AI Gold Rush: Venture Capitalists Chase Sky-high Returns Amid Concerns Over Humanity's Future

AI Gold Rush: Venture Capitalists Chase Sky-high Returns Amid Concerns Over Humanity's Future
Warren Buffett CNBC/YouTube

Drawing parallels to the invention of the atomic bomb, Warren Buffett has signified the potential and peril of artificial intelligence (AI). Echoing this sentiment, the venture capital world is in a frenzy, chasing after the next AI breakthrough amid soaring startup valuations.

OpenAI's ChatGPT, the fastest-growing internet application in history, has become a beacon for venture capitalists hunting for emerging AI stars. Despite an ongoing tech downturn, AI startups have proven to be an exception, bagging significant funding even without substantial public revenues.

This race has fueled valuation inflation, with startups showing scant progress scoring large funding rounds. The case of Anthropic, a U.S. firm working on a self-teaching AI algorithm, is illustrative. Despite being in its early stages, the firm has secured $450 million in funding at a rumored $4.1 billion valuation.

European startups are also witnessing this boom. French startup Mistral, founded by former Google DeepMind and Meta scientists, is rumored to be in talks for significant funding, even as details about the company remain scarce. The hope is for Mistral to become Europe's answer to OpenAI.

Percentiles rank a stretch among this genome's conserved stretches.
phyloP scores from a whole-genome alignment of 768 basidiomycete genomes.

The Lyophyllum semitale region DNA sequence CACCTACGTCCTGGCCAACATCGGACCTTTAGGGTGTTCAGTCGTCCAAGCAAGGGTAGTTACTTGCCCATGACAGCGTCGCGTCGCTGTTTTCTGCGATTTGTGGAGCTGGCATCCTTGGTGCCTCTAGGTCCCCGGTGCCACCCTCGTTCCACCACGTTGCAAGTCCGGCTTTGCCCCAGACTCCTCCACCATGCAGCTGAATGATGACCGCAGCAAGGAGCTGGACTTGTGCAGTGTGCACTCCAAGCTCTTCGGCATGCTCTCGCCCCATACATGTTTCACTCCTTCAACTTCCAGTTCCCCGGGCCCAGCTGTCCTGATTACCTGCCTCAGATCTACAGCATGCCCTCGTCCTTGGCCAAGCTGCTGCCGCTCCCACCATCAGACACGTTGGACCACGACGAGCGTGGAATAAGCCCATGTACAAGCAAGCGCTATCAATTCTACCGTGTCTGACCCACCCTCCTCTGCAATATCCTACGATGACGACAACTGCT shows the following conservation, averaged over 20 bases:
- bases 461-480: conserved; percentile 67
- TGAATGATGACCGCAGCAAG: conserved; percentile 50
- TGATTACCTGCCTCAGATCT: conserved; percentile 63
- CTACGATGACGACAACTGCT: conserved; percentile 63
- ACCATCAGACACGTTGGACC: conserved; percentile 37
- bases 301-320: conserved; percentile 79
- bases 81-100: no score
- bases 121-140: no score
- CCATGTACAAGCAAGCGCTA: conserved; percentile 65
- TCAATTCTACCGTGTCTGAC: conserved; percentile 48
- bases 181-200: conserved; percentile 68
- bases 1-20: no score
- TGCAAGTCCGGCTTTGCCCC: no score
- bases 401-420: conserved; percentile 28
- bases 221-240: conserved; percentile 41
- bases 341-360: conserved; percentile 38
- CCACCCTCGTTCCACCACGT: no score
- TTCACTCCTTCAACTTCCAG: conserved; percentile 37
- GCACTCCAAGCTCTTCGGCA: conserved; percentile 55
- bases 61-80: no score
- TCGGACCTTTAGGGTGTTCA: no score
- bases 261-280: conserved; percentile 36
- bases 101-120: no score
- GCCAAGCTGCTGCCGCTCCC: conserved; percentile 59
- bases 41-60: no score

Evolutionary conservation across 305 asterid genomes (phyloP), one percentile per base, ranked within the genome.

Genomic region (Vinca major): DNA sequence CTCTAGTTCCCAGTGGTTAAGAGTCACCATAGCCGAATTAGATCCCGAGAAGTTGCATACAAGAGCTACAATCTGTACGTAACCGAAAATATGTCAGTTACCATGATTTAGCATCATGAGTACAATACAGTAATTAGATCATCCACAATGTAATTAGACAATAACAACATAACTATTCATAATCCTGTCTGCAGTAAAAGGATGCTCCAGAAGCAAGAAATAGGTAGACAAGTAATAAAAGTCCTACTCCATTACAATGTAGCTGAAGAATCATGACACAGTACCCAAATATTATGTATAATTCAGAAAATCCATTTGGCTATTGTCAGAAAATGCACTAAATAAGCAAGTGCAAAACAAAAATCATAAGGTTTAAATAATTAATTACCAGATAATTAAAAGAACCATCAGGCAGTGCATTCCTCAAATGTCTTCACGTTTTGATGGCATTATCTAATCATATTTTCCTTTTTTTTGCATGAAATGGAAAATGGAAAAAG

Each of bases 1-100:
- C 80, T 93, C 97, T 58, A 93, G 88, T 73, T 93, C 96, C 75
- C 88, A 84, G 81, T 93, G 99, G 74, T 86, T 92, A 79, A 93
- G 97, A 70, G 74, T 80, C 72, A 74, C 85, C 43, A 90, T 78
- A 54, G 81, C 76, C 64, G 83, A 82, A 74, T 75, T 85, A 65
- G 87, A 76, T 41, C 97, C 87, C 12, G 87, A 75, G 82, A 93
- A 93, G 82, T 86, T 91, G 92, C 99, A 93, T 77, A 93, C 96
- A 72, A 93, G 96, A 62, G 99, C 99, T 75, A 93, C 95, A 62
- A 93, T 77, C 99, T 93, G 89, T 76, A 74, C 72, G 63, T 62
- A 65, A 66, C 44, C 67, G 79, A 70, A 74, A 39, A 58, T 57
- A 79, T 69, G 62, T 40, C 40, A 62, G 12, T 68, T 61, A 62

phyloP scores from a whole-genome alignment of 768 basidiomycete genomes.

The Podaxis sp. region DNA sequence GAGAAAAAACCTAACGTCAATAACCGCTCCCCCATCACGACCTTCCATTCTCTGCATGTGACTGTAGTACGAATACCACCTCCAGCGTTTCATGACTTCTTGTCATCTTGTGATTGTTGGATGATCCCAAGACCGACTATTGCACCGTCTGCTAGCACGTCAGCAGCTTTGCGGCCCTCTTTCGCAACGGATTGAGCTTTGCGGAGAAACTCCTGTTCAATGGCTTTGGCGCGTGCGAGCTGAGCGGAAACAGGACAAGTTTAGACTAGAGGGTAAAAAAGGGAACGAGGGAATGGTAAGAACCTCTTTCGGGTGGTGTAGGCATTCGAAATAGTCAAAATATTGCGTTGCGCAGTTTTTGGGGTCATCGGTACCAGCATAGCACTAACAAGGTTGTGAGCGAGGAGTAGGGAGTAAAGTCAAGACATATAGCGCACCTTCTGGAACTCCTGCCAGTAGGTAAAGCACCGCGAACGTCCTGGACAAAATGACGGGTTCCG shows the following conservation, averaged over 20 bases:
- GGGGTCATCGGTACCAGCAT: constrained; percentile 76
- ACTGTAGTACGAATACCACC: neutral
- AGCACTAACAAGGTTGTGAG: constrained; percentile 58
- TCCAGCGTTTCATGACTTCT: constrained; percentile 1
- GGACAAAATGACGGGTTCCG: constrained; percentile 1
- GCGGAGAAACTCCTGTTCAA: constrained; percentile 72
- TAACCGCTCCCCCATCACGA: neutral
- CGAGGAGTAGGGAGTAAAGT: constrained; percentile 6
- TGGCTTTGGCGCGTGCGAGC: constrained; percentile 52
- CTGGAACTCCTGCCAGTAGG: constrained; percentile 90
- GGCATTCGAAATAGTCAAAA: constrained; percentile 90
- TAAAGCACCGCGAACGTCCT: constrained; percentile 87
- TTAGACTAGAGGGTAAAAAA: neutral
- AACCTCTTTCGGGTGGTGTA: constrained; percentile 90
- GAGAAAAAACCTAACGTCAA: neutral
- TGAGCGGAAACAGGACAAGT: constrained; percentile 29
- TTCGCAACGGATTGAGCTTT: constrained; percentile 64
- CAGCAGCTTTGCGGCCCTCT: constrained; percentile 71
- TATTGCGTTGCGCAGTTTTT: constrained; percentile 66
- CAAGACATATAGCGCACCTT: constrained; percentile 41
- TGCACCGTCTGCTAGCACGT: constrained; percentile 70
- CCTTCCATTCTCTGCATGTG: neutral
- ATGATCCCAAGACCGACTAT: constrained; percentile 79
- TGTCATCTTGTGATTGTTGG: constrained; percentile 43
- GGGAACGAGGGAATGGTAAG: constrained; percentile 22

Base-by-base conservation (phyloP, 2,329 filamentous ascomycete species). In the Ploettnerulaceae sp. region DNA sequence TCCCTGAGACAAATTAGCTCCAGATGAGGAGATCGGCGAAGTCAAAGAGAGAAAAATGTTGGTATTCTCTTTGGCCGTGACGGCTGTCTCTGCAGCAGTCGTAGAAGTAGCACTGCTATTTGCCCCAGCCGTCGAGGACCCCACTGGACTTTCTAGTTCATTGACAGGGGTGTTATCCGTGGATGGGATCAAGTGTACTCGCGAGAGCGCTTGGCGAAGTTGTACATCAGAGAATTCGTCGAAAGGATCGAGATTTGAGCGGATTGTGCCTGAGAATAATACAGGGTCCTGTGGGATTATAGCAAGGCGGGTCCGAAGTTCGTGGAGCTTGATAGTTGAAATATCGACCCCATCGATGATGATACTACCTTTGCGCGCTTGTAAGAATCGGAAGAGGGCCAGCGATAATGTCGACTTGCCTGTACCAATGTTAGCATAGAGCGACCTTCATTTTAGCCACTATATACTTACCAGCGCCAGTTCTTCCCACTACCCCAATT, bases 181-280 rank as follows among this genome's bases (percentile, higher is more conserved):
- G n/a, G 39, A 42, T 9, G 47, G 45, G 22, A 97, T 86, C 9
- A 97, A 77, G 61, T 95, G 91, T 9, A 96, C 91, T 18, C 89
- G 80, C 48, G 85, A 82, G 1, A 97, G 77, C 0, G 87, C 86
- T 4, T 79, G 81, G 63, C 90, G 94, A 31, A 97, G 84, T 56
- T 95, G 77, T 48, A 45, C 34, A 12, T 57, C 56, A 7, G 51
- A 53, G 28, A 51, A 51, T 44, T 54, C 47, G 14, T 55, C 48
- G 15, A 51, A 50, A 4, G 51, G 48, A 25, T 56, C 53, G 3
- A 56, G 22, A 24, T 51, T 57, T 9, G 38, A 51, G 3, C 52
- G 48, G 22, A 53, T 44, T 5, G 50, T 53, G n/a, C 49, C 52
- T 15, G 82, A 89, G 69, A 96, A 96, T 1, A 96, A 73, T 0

Despite an overall tech funding slump, AI investments remain robust. Startups secured $24.9 billion in Q1 2023, up from $23.4 billion year-on-year. As AI continues to draw massive investments, concerns about its potential dangers surface. Geoffrey Hinton, a leading figure in the field, has warned about the risks AI might pose to humanity.

David Grimm, a partner at AlbionVC, echoed these sentiments, "No one wants to invest in AI that's going to wipe out humanity." Investors are thus faced with the precarious balance of pursuing lucrative innovation and safeguarding the future of humanity.